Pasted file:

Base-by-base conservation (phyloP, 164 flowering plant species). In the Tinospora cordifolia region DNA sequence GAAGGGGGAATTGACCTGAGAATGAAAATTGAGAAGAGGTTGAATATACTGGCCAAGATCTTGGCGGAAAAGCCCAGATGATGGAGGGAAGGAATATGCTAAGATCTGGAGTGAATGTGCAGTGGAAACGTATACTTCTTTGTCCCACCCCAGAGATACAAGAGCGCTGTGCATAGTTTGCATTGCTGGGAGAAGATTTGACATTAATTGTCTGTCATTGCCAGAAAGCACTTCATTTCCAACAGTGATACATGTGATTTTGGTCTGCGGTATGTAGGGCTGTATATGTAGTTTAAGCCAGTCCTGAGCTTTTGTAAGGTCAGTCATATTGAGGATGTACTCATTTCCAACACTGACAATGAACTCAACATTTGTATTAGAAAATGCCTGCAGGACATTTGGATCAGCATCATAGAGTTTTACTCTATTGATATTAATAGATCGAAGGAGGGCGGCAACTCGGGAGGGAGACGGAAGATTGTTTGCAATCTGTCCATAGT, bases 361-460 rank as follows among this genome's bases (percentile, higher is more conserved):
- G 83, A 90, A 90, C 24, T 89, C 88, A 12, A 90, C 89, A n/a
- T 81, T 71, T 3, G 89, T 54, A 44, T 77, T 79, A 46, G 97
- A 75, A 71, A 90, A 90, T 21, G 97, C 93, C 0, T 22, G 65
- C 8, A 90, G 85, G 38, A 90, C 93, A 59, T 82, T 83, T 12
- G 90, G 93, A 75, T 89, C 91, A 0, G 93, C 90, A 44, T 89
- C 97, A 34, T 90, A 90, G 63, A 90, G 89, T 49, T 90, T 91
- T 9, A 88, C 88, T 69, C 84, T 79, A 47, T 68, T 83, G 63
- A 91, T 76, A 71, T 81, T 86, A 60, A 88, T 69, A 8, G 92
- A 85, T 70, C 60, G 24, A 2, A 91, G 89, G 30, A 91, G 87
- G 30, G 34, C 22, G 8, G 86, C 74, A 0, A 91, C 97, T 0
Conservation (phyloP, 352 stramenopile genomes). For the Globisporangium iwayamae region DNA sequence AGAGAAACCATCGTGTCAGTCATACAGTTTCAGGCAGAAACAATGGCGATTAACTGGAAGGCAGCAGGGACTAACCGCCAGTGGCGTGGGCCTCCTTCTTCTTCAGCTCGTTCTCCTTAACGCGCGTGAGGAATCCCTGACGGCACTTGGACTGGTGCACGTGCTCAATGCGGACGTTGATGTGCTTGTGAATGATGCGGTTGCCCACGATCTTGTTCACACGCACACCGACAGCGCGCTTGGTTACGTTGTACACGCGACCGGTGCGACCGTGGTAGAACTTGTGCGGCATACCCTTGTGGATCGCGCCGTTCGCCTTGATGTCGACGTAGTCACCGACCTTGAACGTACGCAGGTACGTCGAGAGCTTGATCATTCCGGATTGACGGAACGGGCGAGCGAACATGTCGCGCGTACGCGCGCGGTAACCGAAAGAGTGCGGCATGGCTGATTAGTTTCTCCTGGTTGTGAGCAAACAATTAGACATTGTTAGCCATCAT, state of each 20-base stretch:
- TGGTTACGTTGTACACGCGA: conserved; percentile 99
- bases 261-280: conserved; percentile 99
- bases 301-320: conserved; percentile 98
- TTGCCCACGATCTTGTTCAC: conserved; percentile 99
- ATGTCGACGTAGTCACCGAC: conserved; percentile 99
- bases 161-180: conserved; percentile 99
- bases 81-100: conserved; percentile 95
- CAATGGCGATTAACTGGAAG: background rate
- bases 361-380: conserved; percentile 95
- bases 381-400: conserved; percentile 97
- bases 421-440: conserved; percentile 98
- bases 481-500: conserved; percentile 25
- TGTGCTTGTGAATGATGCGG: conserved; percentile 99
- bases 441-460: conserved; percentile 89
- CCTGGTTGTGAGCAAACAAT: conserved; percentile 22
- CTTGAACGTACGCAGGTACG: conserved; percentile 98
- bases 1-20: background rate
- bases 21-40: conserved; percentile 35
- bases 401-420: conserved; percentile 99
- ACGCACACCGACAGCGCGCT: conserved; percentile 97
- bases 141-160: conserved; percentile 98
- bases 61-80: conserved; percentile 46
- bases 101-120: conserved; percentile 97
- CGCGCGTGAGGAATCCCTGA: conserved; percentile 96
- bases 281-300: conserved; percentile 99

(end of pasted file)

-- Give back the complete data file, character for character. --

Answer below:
Base-by-base conservation (phyloP, 164 flowering plant species). In the Tinospora cordifolia region DNA sequence GAAGGGGGAATTGACCTGAGAATGAAAATTGAGAAGAGGTTGAATATACTGGCCAAGATCTTGGCGGAAAAGCCCAGATGATGGAGGGAAGGAATATGCTAAGATCTGGAGTGAATGTGCAGTGGAAACGTATACTTCTTTGTCCCACCCCAGAGATACAAGAGCGCTGTGCATAGTTTGCATTGCTGGGAGAAGATTTGACATTAATTGTCTGTCATTGCCAGAAAGCACTTCATTTCCAACAGTGATACATGTGATTTTGGTCTGCGGTATGTAGGGCTGTATATGTAGTTTAAGCCAGTCCTGAGCTTTTGTAAGGTCAGTCATATTGAGGATGTACTCATTTCCAACACTGACAATGAACTCAACATTTGTATTAGAAAATGCCTGCAGGACATTTGGATCAGCATCATAGAGTTTTACTCTATTGATATTAATAGATCGAAGGAGGGCGGCAACTCGGGAGGGAGACGGAAGATTGTTTGCAATCTGTCCATAGT, bases 361-460 rank as follows among this genome's bases (percentile, higher is more conserved):
- G 83, A 90, A 90, C 24, T 89, C 88, A 12, A 90, C 89, A n/a
- T 81, T 71, T 3, G 89, T 54, A 44, T 77, T 79, A 46, G 97
- A 75, A 71, A 90, A 90, T 21, G 97, C 93, C 0, T 22, G 65
- C 8, A 90, G 85, G 38, A 90, C 93, A 59, T 82, T 83, T 12
- G 90, G 93, A 75, T 89, C 91, A 0, G 93, C 90, A 44, T 89
- C 97, A 34, T 90, A 90, G 63, A 90, G 89, T 49, T 90, T 91
- T 9, A 88, C 88, T 69, C 84, T 79, A 47, T 68, T 83, G 63
- A 91, T 76, A 71, T 81, T 86, A 60, A 88, T 69, A 8, G 92
- A 85, T 70, C 60, G 24, A 2, A 91, G 89, G 30, A 91, G 87
- G 30, G 34, C 22, G 8, G 86, C 74, A 0, A 91, C 97, T 0
Conservation (phyloP, 352 stramenopile genomes). For the Globisporangium iwayamae region DNA sequence AGAGAAACCATCGTGTCAGTCATACAGTTTCAGGCAGAAACAATGGCGATTAACTGGAAGGCAGCAGGGACTAACCGCCAGTGGCGTGGGCCTCCTTCTTCTTCAGCTCGTTCTCCTTAACGCGCGTGAGGAATCCCTGACGGCACTTGGACTGGTGCACGTGCTCAATGCGGACGTTGATGTGCTTGTGAATGATGCGGTTGCCCACGATCTTGTTCACACGCACACCGACAGCGCGCTTGGTTACGTTGTACACGCGACCGGTGCGACCGTGGTAGAACTTGTGCGGCATACCCTTGTGGATCGCGCCGTTCGCCTTGATGTCGACGTAGTCACCGACCTTGAACGTACGCAGGTACGTCGAGAGCTTGATCATTCCGGATTGACGGAACGGGCGAGCGAACATGTCGCGCGTACGCGCGCGGTAACCGAAAGAGTGCGGCATGGCTGATTAGTTTCTCCTGGTTGTGAGCAAACAATTAGACATTGTTAGCCATCAT, state of each 20-base stretch:
- TGGTTACGTTGTACACGCGA: conserved; percentile 99
- bases 261-280: conserved; percentile 99
- bases 301-320: conserved; percentile 98
- TTGCCCACGATCTTGTTCAC: conserved; percentile 99
- ATGTCGACGTAGTCACCGAC: conserved; percentile 99
- bases 161-180: conserved; percentile 99
- bases 81-100: conserved; percentile 95
- CAATGGCGATTAACTGGAAG: background rate
- bases 361-380: conserved; percentile 95
- bases 381-400: conserved; percentile 97
- bases 421-440: conserved; percentile 98
- bases 481-500: conserved; percentile 25
- TGTGCTTGTGAATGATGCGG: conserved; percentile 99
- bases 441-460: conserved; percentile 89
- CCTGGTTGTGAGCAAACAAT: conserved; percentile 22
- CTTGAACGTACGCAGGTACG: conserved; percentile 98
- bases 1-20: background rate
- bases 21-40: conserved; percentile 35
- bases 401-420: conserved; percentile 99
- ACGCACACCGACAGCGCGCT: conserved; percentile 97
- bases 141-160: conserved; percentile 98
- bases 61-80: conserved; percentile 46
- bases 101-120: conserved; percentile 97
- CGCGCGTGAGGAATCCCTGA: conserved; percentile 96
- bases 281-300: conserved; percentile 99